If it takes ten ramblers six hours to uncover a 100 yard-long ancient monument, how long would it take them to convert 34 stiles in the Loxley Valley?
Jan Randall of the Sheffield Ramblers Fixit team urged caution. “We don’t work after lunch,” she stressed. “We’re all in our 70s.”
Until earlier this year, the ancient pathway in question was hidden underground high above the River Loxley, east of Holdworth. A tip off from Sheffield Council’s rights of way unit set the rambling pensioners digging alongside council rangers, and the ancient ‘causey’ was revealed.
“We can’t be certain as to the path’s origins,” said pathway researcher and Ramblers champion Terry Howard, “but it is certainly old. And as the causey is a link between local communities and Bradfield Parish Church it seems reasonable to assume it was a ‘church way’ and possibly also a burial or coffin way on the traditional route to consecrated ground at Bradfield Church.”
The Sheffield Ramblers group have joined The Sheffield Lakeland Landscape Partnership and Sheffield Council in the new ‘Bradfield Ancient Ways Improvements’ project.
The £15,300 initiative to improve ancient pathways in the Loxley Valley is one of the first major projects to be granted funding as part of Sheffield and Rotherham Wildlife Trust’s Heritage Lottery funded initiative to conserve and celebrate the landscape, wildlife and history of north-west Sheffield’s ‘Lakeland.’
(The name of the £3.4 million four year project was inspired by Sheffield Transport Department’s ‘Sheffield Lakeland’ bus tours of the 1950s and 60s around the Peak District reservoirs near Bradfield, Oughtibridge and Stocksbridge).
“When we were working on the path, lots of people stopped and thanked us,” said Jan Randall. “It shows how more and more people are wanting to get out into this area.”
The problem, said Jan, is that older stiles and ageing pathways are no longer suitable for many walkers. Sheffield Council’s rights of way department carried out one of the project’s first improvements by replacing an old narrow ‘squeeze stile’ at Worrall (made from an old telegraph pole) with a simple gateway and steps.
“In theory two people should be able to get through together on a modern pathway,” said David Hogg. “But in this case it was half a person.”
People are bigger these days, David reflected, while contemporary ramblers often keep going well into their 80s and 90s, and carry larger backpacks.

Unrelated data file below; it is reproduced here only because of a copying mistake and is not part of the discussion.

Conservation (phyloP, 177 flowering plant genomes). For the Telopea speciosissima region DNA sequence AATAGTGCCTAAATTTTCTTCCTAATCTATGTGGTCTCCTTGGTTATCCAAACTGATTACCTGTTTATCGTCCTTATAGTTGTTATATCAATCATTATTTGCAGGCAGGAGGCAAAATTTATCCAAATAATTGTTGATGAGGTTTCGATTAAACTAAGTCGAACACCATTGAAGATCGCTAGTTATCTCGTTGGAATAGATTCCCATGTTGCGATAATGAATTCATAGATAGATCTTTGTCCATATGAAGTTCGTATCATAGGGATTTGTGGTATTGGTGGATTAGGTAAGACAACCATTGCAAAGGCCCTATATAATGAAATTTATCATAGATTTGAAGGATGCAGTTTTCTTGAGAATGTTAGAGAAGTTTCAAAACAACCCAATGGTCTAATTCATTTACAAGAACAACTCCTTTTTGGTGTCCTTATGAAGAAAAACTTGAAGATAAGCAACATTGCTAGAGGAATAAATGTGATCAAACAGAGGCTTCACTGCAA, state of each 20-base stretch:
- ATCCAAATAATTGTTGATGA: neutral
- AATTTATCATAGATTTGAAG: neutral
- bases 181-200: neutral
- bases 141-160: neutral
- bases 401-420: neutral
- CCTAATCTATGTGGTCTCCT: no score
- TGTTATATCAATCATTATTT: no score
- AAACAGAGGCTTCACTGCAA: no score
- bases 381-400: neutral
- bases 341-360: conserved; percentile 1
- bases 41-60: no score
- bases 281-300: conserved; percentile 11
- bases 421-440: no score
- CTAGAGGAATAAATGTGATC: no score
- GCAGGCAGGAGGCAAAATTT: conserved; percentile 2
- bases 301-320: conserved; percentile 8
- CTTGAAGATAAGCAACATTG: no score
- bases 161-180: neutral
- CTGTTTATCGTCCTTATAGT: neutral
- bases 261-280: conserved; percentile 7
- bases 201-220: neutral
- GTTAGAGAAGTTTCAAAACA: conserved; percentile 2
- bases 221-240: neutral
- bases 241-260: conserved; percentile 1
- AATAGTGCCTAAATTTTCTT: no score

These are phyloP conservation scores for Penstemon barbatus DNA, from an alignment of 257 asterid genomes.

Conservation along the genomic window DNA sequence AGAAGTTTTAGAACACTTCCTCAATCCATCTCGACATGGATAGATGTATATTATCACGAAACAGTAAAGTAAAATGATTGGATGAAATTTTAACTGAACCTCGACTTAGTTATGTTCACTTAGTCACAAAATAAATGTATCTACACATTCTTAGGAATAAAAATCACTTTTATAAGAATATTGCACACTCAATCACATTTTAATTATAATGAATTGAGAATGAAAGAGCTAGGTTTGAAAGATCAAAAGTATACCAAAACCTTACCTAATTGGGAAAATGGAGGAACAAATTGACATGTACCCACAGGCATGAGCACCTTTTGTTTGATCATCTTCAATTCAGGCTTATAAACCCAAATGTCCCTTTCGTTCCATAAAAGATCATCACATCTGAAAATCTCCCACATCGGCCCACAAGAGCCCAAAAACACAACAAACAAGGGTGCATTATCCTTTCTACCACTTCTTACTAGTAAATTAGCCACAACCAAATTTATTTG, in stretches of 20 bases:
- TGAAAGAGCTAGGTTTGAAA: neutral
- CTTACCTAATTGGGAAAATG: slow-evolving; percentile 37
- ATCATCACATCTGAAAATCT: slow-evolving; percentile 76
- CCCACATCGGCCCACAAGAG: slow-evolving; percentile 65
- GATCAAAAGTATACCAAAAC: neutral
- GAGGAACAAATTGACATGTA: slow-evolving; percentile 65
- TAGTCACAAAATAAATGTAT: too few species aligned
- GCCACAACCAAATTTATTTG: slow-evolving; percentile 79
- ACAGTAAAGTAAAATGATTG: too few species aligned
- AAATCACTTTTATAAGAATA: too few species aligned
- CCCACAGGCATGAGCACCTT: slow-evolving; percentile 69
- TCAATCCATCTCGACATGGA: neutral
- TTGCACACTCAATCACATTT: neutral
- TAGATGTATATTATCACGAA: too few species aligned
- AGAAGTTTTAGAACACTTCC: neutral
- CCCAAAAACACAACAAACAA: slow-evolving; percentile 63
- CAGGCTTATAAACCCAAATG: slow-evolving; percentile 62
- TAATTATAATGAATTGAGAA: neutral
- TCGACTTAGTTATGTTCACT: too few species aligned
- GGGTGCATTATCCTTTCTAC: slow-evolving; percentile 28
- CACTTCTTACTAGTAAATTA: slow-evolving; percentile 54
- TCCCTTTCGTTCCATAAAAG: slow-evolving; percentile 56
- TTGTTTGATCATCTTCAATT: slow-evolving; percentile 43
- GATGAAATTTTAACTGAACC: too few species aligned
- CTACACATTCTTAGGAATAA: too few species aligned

In some cases, when faced with a high or narrow stile over a wall, less confident walkers simply have to turn round and go back, said Jan.
David Kayley regularly helps on walks with visually impaired ramblers.
“Climbing over some stiles is like stepping into the abyss for people with poor eyesight,” he said. “They can get very nervous if they don’t have something solid to step onto, and it needs to be safe for the people supporting them too.”
The Bradfield Ancient Ways Improvements project (also supported by Bradfield Parish Council, the Ramblers Holidays Charitable Trust and Bradfield Walkers are Welcome) aims to help more people to access one of Sheffield’s most stunning areas of countryside, whether they’re older, less mobile or simply not quite as fit as the ancient coffin bearers, who might have taken a deceased relative on a barrow over miles of hills and fields to their burial at Bradfield.
The Ramblers Fixit team are all volunteers, and will be working with Sheffield Council to identify problematic stiles and eroded pathways, and then add features such as gates or improved stiles as appropriate. Many old stiles are historical features, said Terry Howard, and will not be removed. But simply adding a handrail to a series of steps on a towering wall can make it accessible for less confident ramblers.
Help will be needed from Outdoor Citizens, said the Fixit team, adding that tight public finances means the public, including younger people and local companies, can do a lot to conserve and improve our local countryside for everyone’s benefit.
Terry Howard said: “Volunteering really is the future.”
For more on volunteering in the Outdoor City see: http://bit.ly/volunteer-parks